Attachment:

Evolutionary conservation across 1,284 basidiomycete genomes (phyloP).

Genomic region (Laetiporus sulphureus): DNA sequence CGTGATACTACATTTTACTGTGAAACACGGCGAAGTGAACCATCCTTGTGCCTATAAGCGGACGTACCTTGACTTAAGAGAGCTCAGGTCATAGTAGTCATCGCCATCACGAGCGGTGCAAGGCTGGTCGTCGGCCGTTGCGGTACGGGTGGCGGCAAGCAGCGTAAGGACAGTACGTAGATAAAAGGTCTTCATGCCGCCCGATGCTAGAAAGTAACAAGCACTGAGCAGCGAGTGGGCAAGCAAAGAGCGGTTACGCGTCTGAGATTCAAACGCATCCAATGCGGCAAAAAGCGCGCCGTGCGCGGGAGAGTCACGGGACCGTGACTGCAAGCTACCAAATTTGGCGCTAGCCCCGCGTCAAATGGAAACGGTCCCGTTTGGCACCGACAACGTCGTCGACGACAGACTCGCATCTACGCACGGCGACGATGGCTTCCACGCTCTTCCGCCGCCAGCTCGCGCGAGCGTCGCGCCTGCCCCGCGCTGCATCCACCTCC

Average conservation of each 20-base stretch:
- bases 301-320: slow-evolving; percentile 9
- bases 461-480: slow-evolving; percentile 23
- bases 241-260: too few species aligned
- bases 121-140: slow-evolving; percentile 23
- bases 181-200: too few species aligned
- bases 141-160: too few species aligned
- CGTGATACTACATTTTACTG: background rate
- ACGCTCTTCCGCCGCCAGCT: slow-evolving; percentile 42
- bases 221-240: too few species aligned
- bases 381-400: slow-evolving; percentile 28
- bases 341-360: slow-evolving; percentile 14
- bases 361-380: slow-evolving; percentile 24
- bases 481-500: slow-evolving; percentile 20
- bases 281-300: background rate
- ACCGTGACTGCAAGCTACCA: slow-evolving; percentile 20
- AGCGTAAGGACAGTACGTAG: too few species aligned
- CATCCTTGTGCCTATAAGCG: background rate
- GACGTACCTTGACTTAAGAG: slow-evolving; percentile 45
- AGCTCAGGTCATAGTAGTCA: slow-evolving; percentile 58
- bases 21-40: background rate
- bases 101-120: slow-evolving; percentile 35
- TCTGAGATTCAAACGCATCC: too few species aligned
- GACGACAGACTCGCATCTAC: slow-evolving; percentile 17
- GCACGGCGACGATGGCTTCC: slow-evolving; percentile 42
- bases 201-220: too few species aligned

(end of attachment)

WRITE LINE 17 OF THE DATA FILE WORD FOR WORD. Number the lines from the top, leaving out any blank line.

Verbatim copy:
- bases 281-300: background rate